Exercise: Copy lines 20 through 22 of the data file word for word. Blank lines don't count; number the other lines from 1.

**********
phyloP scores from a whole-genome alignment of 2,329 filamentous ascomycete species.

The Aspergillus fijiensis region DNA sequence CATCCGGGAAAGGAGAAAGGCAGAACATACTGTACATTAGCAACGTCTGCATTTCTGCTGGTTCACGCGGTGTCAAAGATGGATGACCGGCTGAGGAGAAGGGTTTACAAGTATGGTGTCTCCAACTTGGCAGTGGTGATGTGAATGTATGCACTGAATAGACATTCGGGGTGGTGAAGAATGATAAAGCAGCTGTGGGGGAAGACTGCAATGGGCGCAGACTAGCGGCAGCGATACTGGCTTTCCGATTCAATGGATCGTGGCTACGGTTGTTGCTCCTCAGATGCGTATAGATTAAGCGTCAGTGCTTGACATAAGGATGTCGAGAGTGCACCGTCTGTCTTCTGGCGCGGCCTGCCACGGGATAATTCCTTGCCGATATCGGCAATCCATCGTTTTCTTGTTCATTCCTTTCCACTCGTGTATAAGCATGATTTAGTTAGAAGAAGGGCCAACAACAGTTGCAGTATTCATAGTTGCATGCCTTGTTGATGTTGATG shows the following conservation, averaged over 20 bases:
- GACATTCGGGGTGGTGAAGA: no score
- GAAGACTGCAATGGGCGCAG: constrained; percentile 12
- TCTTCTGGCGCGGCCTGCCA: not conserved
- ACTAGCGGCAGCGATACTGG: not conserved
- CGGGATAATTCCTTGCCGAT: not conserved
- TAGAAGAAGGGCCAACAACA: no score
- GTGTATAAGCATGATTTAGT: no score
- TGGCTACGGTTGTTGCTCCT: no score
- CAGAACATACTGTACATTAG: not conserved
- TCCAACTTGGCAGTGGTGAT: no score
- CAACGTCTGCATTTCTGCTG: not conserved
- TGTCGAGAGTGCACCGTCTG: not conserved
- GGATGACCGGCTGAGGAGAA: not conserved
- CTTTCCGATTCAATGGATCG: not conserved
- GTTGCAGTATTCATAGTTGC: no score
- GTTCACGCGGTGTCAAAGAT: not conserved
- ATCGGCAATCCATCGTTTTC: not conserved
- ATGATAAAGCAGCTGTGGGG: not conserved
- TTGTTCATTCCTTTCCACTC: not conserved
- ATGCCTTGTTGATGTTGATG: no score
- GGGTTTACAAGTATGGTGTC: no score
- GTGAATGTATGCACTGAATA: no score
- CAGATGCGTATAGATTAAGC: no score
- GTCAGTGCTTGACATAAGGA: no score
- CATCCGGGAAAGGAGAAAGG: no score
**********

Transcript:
- ATGATAAAGCAGCTGTGGGG: not conserved
- TTGTTCATTCCTTTCCACTC: not conserved
- ATGCCTTGTTGATGTTGATG: no score